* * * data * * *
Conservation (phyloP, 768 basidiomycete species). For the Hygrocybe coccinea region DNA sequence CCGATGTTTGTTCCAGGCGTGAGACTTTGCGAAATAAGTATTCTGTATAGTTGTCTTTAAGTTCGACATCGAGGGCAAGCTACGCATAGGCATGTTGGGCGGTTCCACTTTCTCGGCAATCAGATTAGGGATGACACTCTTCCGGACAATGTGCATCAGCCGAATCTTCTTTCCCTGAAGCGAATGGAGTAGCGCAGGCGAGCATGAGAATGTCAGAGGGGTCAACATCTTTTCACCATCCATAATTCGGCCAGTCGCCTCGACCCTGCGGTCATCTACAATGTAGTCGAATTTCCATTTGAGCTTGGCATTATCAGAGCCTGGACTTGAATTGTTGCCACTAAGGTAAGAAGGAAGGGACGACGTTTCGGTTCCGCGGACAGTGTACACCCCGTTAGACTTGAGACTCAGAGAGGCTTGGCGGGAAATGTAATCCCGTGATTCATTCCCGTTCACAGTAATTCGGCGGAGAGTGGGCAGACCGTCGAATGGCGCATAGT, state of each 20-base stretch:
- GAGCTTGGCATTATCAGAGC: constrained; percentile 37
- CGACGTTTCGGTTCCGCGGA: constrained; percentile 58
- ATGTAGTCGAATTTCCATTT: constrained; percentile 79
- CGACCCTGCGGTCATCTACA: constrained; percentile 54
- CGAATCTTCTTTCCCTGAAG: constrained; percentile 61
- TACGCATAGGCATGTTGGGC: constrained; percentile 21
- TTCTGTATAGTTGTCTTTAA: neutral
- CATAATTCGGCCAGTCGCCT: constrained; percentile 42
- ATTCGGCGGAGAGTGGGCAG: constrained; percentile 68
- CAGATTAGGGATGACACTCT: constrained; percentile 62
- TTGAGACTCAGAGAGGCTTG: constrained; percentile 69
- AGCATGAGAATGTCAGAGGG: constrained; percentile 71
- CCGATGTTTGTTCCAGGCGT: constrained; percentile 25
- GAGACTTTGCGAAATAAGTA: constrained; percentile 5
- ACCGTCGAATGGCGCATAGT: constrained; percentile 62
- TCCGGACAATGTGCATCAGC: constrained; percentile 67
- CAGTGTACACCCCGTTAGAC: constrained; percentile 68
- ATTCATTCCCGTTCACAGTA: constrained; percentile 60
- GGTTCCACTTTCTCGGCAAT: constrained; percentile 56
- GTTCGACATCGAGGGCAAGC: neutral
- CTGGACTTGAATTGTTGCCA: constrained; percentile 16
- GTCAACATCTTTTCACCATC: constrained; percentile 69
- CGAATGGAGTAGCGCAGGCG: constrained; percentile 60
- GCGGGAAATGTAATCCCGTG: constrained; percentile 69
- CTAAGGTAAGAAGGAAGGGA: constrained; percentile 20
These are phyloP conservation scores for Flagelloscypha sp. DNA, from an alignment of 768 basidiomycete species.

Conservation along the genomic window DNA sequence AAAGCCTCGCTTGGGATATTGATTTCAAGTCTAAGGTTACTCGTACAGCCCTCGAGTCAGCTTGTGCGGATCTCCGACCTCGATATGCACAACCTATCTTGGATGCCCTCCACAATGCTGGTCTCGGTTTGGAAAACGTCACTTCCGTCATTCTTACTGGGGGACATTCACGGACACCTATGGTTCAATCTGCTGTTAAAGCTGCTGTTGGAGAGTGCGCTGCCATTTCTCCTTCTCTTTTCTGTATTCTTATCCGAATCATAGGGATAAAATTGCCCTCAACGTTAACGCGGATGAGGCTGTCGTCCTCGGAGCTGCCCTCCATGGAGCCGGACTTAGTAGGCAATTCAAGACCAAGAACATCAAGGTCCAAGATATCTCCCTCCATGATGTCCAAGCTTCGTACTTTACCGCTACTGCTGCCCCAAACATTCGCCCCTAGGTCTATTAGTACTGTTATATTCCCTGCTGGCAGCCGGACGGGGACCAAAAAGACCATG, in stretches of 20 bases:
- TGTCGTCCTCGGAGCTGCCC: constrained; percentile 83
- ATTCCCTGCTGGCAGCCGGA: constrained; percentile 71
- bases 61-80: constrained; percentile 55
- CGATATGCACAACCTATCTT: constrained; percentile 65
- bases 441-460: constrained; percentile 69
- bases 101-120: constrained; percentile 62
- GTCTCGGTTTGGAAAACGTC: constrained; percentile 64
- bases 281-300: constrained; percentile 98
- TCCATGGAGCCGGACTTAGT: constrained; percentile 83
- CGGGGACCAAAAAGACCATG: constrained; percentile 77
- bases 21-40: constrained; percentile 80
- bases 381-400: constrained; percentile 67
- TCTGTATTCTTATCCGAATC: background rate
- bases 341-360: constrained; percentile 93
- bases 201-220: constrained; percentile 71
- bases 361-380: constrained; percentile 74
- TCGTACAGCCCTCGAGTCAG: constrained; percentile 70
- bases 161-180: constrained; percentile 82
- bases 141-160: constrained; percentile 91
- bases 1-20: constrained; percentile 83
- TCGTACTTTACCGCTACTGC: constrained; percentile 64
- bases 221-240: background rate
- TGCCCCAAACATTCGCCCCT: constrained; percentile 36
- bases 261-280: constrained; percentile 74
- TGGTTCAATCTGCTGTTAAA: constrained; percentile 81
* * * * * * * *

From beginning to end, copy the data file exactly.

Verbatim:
Conservation (phyloP, 768 basidiomycete species). For the Hygrocybe coccinea region DNA sequence CCGATGTTTGTTCCAGGCGTGAGACTTTGCGAAATAAGTATTCTGTATAGTTGTCTTTAAGTTCGACATCGAGGGCAAGCTACGCATAGGCATGTTGGGCGGTTCCACTTTCTCGGCAATCAGATTAGGGATGACACTCTTCCGGACAATGTGCATCAGCCGAATCTTCTTTCCCTGAAGCGAATGGAGTAGCGCAGGCGAGCATGAGAATGTCAGAGGGGTCAACATCTTTTCACCATCCATAATTCGGCCAGTCGCCTCGACCCTGCGGTCATCTACAATGTAGTCGAATTTCCATTTGAGCTTGGCATTATCAGAGCCTGGACTTGAATTGTTGCCACTAAGGTAAGAAGGAAGGGACGACGTTTCGGTTCCGCGGACAGTGTACACCCCGTTAGACTTGAGACTCAGAGAGGCTTGGCGGGAAATGTAATCCCGTGATTCATTCCCGTTCACAGTAATTCGGCGGAGAGTGGGCAGACCGTCGAATGGCGCATAGT, state of each 20-base stretch:
- GAGCTTGGCATTATCAGAGC: constrained; percentile 37
- CGACGTTTCGGTTCCGCGGA: constrained; percentile 58
- ATGTAGTCGAATTTCCATTT: constrained; percentile 79
- CGACCCTGCGGTCATCTACA: constrained; percentile 54
- CGAATCTTCTTTCCCTGAAG: constrained; percentile 61
- TACGCATAGGCATGTTGGGC: constrained; percentile 21
- TTCTGTATAGTTGTCTTTAA: neutral
- CATAATTCGGCCAGTCGCCT: constrained; percentile 42
- ATTCGGCGGAGAGTGGGCAG: constrained; percentile 68
- CAGATTAGGGATGACACTCT: constrained; percentile 62
- TTGAGACTCAGAGAGGCTTG: constrained; percentile 69
- AGCATGAGAATGTCAGAGGG: constrained; percentile 71
- CCGATGTTTGTTCCAGGCGT: constrained; percentile 25
- GAGACTTTGCGAAATAAGTA: constrained; percentile 5
- ACCGTCGAATGGCGCATAGT: constrained; percentile 62
- TCCGGACAATGTGCATCAGC: constrained; percentile 67
- CAGTGTACACCCCGTTAGAC: constrained; percentile 68
- ATTCATTCCCGTTCACAGTA: constrained; percentile 60
- GGTTCCACTTTCTCGGCAAT: constrained; percentile 56
- GTTCGACATCGAGGGCAAGC: neutral
- CTGGACTTGAATTGTTGCCA: constrained; percentile 16
- GTCAACATCTTTTCACCATC: constrained; percentile 69
- CGAATGGAGTAGCGCAGGCG: constrained; percentile 60
- GCGGGAAATGTAATCCCGTG: constrained; percentile 69
- CTAAGGTAAGAAGGAAGGGA: constrained; percentile 20
These are phyloP conservation scores for Flagelloscypha sp. DNA, from an alignment of 768 basidiomycete species.

Conservation along the genomic window DNA sequence AAAGCCTCGCTTGGGATATTGATTTCAAGTCTAAGGTTACTCGTACAGCCCTCGAGTCAGCTTGTGCGGATCTCCGACCTCGATATGCACAACCTATCTTGGATGCCCTCCACAATGCTGGTCTCGGTTTGGAAAACGTCACTTCCGTCATTCTTACTGGGGGACATTCACGGACACCTATGGTTCAATCTGCTGTTAAAGCTGCTGTTGGAGAGTGCGCTGCCATTTCTCCTTCTCTTTTCTGTATTCTTATCCGAATCATAGGGATAAAATTGCCCTCAACGTTAACGCGGATGAGGCTGTCGTCCTCGGAGCTGCCCTCCATGGAGCCGGACTTAGTAGGCAATTCAAGACCAAGAACATCAAGGTCCAAGATATCTCCCTCCATGATGTCCAAGCTTCGTACTTTACCGCTACTGCTGCCCCAAACATTCGCCCCTAGGTCTATTAGTACTGTTATATTCCCTGCTGGCAGCCGGACGGGGACCAAAAAGACCATG, in stretches of 20 bases:
- TGTCGTCCTCGGAGCTGCCC: constrained; percentile 83
- ATTCCCTGCTGGCAGCCGGA: constrained; percentile 71
- bases 61-80: constrained; percentile 55
- CGATATGCACAACCTATCTT: constrained; percentile 65
- bases 441-460: constrained; percentile 69
- bases 101-120: constrained; percentile 62
- GTCTCGGTTTGGAAAACGTC: constrained; percentile 64
- bases 281-300: constrained; percentile 98
- TCCATGGAGCCGGACTTAGT: constrained; percentile 83
- CGGGGACCAAAAAGACCATG: constrained; percentile 77
- bases 21-40: constrained; percentile 80
- bases 381-400: constrained; percentile 67
- TCTGTATTCTTATCCGAATC: background rate
- bases 341-360: constrained; percentile 93
- bases 201-220: constrained; percentile 71
- bases 361-380: constrained; percentile 74
- TCGTACAGCCCTCGAGTCAG: constrained; percentile 70
- bases 161-180: constrained; percentile 82
- bases 141-160: constrained; percentile 91
- bases 1-20: constrained; percentile 83
- TCGTACTTTACCGCTACTGC: constrained; percentile 64
- bases 221-240: background rate
- TGCCCCAAACATTCGCCCCT: constrained; percentile 36
- bases 261-280: constrained; percentile 74
- TGGTTCAATCTGCTGTTAAA: constrained; percentile 81